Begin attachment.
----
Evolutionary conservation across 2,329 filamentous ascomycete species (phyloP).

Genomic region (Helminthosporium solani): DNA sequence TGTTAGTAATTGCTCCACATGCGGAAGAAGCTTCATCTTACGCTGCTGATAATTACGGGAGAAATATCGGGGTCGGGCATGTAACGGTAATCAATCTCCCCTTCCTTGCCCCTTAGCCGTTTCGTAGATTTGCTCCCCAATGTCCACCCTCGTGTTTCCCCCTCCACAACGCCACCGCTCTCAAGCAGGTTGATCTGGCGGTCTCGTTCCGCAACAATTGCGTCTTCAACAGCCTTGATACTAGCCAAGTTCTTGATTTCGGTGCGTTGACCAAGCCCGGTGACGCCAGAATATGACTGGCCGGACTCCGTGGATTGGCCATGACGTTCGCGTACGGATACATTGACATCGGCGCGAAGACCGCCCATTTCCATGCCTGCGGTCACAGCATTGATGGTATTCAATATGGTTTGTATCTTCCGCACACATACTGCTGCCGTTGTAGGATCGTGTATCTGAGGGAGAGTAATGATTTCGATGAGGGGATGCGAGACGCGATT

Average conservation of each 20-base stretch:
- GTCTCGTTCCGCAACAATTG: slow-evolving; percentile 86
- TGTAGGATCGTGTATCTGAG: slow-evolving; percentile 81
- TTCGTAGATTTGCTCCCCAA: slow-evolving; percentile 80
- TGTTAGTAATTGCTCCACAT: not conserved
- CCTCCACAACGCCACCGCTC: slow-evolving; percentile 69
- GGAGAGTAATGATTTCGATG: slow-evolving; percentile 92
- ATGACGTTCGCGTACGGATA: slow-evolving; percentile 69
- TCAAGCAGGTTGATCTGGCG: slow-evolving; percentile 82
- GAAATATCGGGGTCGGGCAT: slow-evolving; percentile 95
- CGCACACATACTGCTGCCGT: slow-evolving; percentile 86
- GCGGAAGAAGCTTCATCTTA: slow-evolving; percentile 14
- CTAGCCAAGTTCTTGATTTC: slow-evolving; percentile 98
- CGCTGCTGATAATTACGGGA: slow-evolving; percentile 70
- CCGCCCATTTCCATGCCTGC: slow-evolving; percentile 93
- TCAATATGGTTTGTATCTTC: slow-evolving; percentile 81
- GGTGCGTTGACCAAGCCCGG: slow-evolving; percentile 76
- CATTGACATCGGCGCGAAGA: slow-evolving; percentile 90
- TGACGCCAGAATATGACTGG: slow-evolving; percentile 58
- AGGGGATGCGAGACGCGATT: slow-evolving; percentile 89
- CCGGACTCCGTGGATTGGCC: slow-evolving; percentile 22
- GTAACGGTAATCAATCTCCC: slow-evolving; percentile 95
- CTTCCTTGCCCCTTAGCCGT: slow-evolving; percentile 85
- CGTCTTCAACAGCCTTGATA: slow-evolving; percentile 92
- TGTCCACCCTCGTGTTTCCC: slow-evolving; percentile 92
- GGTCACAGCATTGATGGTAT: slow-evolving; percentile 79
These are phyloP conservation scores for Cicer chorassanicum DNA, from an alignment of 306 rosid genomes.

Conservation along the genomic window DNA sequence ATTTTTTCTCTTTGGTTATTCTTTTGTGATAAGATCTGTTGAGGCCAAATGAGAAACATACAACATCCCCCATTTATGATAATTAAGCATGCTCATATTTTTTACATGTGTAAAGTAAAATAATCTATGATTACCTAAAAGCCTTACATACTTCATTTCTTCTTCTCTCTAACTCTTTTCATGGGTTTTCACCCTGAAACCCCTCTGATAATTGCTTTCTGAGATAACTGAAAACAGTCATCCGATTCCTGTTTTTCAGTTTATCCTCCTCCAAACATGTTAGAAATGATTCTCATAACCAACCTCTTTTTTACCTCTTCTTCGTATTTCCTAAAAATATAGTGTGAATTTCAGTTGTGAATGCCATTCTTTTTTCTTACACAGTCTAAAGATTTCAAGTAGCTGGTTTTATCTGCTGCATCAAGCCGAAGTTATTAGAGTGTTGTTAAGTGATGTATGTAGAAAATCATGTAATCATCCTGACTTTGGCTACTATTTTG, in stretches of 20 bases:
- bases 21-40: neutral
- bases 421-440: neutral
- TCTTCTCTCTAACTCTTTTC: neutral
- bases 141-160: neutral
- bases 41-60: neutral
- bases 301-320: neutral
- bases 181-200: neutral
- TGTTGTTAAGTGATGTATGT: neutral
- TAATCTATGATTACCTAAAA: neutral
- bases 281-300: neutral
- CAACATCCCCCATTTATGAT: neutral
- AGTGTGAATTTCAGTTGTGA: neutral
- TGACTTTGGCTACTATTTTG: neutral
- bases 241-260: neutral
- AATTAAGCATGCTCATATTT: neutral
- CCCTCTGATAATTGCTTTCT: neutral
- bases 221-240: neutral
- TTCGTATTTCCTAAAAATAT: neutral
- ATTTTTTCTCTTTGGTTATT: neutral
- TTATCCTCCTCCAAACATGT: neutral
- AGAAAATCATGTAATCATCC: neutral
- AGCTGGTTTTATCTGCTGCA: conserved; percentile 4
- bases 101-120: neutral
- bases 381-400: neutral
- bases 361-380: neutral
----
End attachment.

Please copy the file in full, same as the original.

Evolutionary conservation across 2,329 filamentous ascomycete species (phyloP).

Genomic region (Helminthosporium solani): DNA sequence TGTTAGTAATTGCTCCACATGCGGAAGAAGCTTCATCTTACGCTGCTGATAATTACGGGAGAAATATCGGGGTCGGGCATGTAACGGTAATCAATCTCCCCTTCCTTGCCCCTTAGCCGTTTCGTAGATTTGCTCCCCAATGTCCACCCTCGTGTTTCCCCCTCCACAACGCCACCGCTCTCAAGCAGGTTGATCTGGCGGTCTCGTTCCGCAACAATTGCGTCTTCAACAGCCTTGATACTAGCCAAGTTCTTGATTTCGGTGCGTTGACCAAGCCCGGTGACGCCAGAATATGACTGGCCGGACTCCGTGGATTGGCCATGACGTTCGCGTACGGATACATTGACATCGGCGCGAAGACCGCCCATTTCCATGCCTGCGGTCACAGCATTGATGGTATTCAATATGGTTTGTATCTTCCGCACACATACTGCTGCCGTTGTAGGATCGTGTATCTGAGGGAGAGTAATGATTTCGATGAGGGGATGCGAGACGCGATT

Average conservation of each 20-base stretch:
- GTCTCGTTCCGCAACAATTG: slow-evolving; percentile 86
- TGTAGGATCGTGTATCTGAG: slow-evolving; percentile 81
- TTCGTAGATTTGCTCCCCAA: slow-evolving; percentile 80
- TGTTAGTAATTGCTCCACAT: not conserved
- CCTCCACAACGCCACCGCTC: slow-evolving; percentile 69
- GGAGAGTAATGATTTCGATG: slow-evolving; percentile 92
- ATGACGTTCGCGTACGGATA: slow-evolving; percentile 69
- TCAAGCAGGTTGATCTGGCG: slow-evolving; percentile 82
- GAAATATCGGGGTCGGGCAT: slow-evolving; percentile 95
- CGCACACATACTGCTGCCGT: slow-evolving; percentile 86
- GCGGAAGAAGCTTCATCTTA: slow-evolving; percentile 14
- CTAGCCAAGTTCTTGATTTC: slow-evolving; percentile 98
- CGCTGCTGATAATTACGGGA: slow-evolving; percentile 70
- CCGCCCATTTCCATGCCTGC: slow-evolving; percentile 93
- TCAATATGGTTTGTATCTTC: slow-evolving; percentile 81
- GGTGCGTTGACCAAGCCCGG: slow-evolving; percentile 76
- CATTGACATCGGCGCGAAGA: slow-evolving; percentile 90
- TGACGCCAGAATATGACTGG: slow-evolving; percentile 58
- AGGGGATGCGAGACGCGATT: slow-evolving; percentile 89
- CCGGACTCCGTGGATTGGCC: slow-evolving; percentile 22
- GTAACGGTAATCAATCTCCC: slow-evolving; percentile 95
- CTTCCTTGCCCCTTAGCCGT: slow-evolving; percentile 85
- CGTCTTCAACAGCCTTGATA: slow-evolving; percentile 92
- TGTCCACCCTCGTGTTTCCC: slow-evolving; percentile 92
- GGTCACAGCATTGATGGTAT: slow-evolving; percentile 79
These are phyloP conservation scores for Cicer chorassanicum DNA, from an alignment of 306 rosid genomes.

Conservation along the genomic window DNA sequence ATTTTTTCTCTTTGGTTATTCTTTTGTGATAAGATCTGTTGAGGCCAAATGAGAAACATACAACATCCCCCATTTATGATAATTAAGCATGCTCATATTTTTTACATGTGTAAAGTAAAATAATCTATGATTACCTAAAAGCCTTACATACTTCATTTCTTCTTCTCTCTAACTCTTTTCATGGGTTTTCACCCTGAAACCCCTCTGATAATTGCTTTCTGAGATAACTGAAAACAGTCATCCGATTCCTGTTTTTCAGTTTATCCTCCTCCAAACATGTTAGAAATGATTCTCATAACCAACCTCTTTTTTACCTCTTCTTCGTATTTCCTAAAAATATAGTGTGAATTTCAGTTGTGAATGCCATTCTTTTTTCTTACACAGTCTAAAGATTTCAAGTAGCTGGTTTTATCTGCTGCATCAAGCCGAAGTTATTAGAGTGTTGTTAAGTGATGTATGTAGAAAATCATGTAATCATCCTGACTTTGGCTACTATTTTG, in stretches of 20 bases:
- bases 21-40: neutral
- bases 421-440: neutral
- TCTTCTCTCTAACTCTTTTC: neutral
- bases 141-160: neutral
- bases 41-60: neutral
- bases 301-320: neutral
- bases 181-200: neutral
- TGTTGTTAAGTGATGTATGT: neutral
- TAATCTATGATTACCTAAAA: neutral
- bases 281-300: neutral
- CAACATCCCCCATTTATGAT: neutral
- AGTGTGAATTTCAGTTGTGA: neutral
- TGACTTTGGCTACTATTTTG: neutral
- bases 241-260: neutral
- AATTAAGCATGCTCATATTT: neutral
- CCCTCTGATAATTGCTTTCT: neutral
- bases 221-240: neutral
- TTCGTATTTCCTAAAAATAT: neutral
- ATTTTTTCTCTTTGGTTATT: neutral
- TTATCCTCCTCCAAACATGT: neutral
- AGAAAATCATGTAATCATCC: neutral
- AGCTGGTTTTATCTGCTGCA: conserved; percentile 4
- bases 101-120: neutral
- bases 381-400: neutral
- bases 361-380: neutral